Cardinality one

We need an entity id to update data so we get it first with the special generic Molecule attribute e (for entity):

val johnId = Person.e.name_("John").get.head


Now we can update the entity John’s age by applying the new value 25 to the age attribute:


Molecule uses the johnId to

  1. find the current age attribute value (24) and retract that value
  2. assert the new age attribute value 25


We can retract (“delete”) an attribute value by applying no value


This will retract the age value 25 of the John entity.


A cardinality many attribute like hobbies holds a Set of values:

Person(johnId) ==> Set("golf", "cars")

Only unique values

Since cardinality many attributes hold Sets, Molecule rejects duplicate values in all cardinality-many operations shown below.

Duplicate variables or primitive values will throw a compile-time error. Duplicate values that can only be discovered at runtime will throw an IllegalArgumentException at runtime.

Operations on card-many attrs

All operations generally accepts varargs or Lists of the type of the attribute. So even if the attribute holds a Set of values we can also supply a Seq of values.

assert (“add”)

// Assert vararg values
Person(johnId).hobbies.assert("walks", "jogging").update
Person(johnId) ==> Set(
  "golf", "cars", "walks", "jogging")

// Add Set of values
Person(johnId).hobbies.assert(Set("skating", "biking")).update
Person(johnId) ==> Set(
  "golf", "cars", "walks", "jogging", "skating", "biking")

replace (retract + assert)

Since Cardinality-many attributes have multiple values we need to specify which of those values we want to replace:

// Cardinality-many attribute value updated
Person(johnId).hobbies.replace("skating" -> "surfing").update
Person(johnId) ==> Set(
  "golf", "cars", "walks", "jogging", "surfing", "biking")

Here we tell that the “skating” value should now be “surfing”. The old value is retracted and the new value asserted so that we can go back in time and see what the values were before our update.

Update several values in one go

  "golf" -> "badminton",
  "cars" -> "trains").update
Person(johnId) ==> Set(
  "badminton", "trains", "walks", "jogging", "surfing", "biking")


We can retract one or more values from the set of values

Person(johnId) ==> Set(
  "trains", "walks", "jogging", "surfing", "biking")

Person(johnId).hobbies.retract(List("walks", "surfing")).update
Person(johnId) ==> Set(
  "trains", "jogging", "biking")

The retracted facts can still be tracked in the history of the database.


As with cardinality one attributes we can apply completely new values to an attribute. All old values are retracted. It’s like an “overwrite all” operation except that we can see the retracted old values in the history of the database.

Person(johnId) ==> Set("meditation")


Applying nothing (empty parenthesises) retracts all values of an attribute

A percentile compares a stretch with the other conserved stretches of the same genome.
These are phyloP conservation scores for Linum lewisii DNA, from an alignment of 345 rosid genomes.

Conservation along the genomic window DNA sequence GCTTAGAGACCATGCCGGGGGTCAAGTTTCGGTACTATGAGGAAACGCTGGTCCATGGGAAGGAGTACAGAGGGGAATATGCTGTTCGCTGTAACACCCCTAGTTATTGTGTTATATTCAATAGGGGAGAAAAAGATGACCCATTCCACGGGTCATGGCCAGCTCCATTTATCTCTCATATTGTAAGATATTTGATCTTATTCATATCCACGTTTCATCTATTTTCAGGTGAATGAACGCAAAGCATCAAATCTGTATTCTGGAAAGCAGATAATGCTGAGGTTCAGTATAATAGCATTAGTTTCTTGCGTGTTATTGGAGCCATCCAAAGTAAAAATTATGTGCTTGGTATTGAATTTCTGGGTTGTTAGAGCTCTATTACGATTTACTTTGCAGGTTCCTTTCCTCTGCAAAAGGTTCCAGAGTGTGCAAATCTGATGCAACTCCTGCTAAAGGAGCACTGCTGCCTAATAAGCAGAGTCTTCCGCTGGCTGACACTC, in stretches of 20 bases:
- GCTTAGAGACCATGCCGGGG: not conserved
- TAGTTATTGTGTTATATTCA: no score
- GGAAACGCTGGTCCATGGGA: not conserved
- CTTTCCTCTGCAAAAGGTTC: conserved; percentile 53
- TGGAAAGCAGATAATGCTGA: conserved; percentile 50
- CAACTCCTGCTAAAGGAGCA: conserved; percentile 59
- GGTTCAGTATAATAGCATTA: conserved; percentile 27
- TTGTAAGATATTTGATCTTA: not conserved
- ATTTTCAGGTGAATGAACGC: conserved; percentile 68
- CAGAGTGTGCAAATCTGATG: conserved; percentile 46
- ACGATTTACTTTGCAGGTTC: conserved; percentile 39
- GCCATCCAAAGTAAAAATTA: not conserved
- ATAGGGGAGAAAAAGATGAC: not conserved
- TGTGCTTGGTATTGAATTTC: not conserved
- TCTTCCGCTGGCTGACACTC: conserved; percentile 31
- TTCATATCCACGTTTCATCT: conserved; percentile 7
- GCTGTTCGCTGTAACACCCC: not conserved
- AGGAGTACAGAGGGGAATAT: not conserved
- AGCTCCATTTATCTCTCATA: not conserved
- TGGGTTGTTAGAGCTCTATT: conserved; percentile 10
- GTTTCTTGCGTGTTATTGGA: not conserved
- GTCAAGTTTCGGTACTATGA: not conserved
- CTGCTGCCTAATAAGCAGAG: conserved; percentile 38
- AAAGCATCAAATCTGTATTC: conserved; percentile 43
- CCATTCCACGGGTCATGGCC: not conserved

Person(johnId) ==> Nil

Update multiple entities

Update multiple entities in one transaction so that they have the same values:

// Both Bob and Ann turned 25 and became cool club members
Person(bobId, annId).age(25).memberOf("cool club").update


In Datomic, retracting a fact saves a Datom with the fifth component op set to false.

Retracted datoms will not show up in queries of the current data. But if you query historical data with for instance asOf you’ll see what the value was before it was retracted. This mechanism provides Datomic with built-in auditing of all of its data since nothing is deleted!

Retract facts

To retract individual attributre values apply empty parenthesises to the attribute we want to retract and then update the molecule:


Here we retracted the name and category attribute values of the Belltown Community entity:

Retract an entity

To delete a whole entity with all its attribute values we can call retract on a Long entity id


All attributes having the entity id johnId are retracted.

Add transaction meta-data to a retraction of an entity id:

johnId.Tx("Terminate membership")).retract

We can then afterwards use the tx meta-data to get information about the retraction:

// Who got their membership terminated and when?
  .Tx(MyUseCase.name_("Termminate membership")) ==> List(
  (johnId, "John", t3, false) // John terminated his membership at transaction t3 and was retracted

Retract multiple entities

Alternatively we can apply one or more entity ids to be retracted to a retract method:

retract(johnId, lisaId) // etc

Optionally add Tx meta-data to describe the retraction:

// Retract multiple entity ids and some tx meta-data about the transaction
retract(eids,"Terminate membership"))

Again, we can then afterwards use the tx meta-data to get information about the retraction:

// Who got their membership terminated and when?
  .Tx(MyUseCase.name_("Termminate membership")) ==> List(
  (johnId, "John", t3, false), // John terminated his membership at transaction t3 and was retracted
  (lisaId, "Lisa", t5, false)  // Lisa terminated her membership at transaction t5 and was retracted

Retract a component entity

If a ref attribute is defined with the option isComponent then it “owns” its related entities - or “subcomponents”, as when an Order own its LineItems.

object ProductsOrderDataModel {

  trait Order {
    val id    = oneInt
    val items = many[LineItem].isComponent // Order owns its line items

  trait LineItem {
    val product = oneString
    val price   = oneDouble
    val qty     = oneInt

If we retract such Order, then all of its related LineItems are also retracted:

orderId.retract // All related `LineItem`s are also retracted!

// or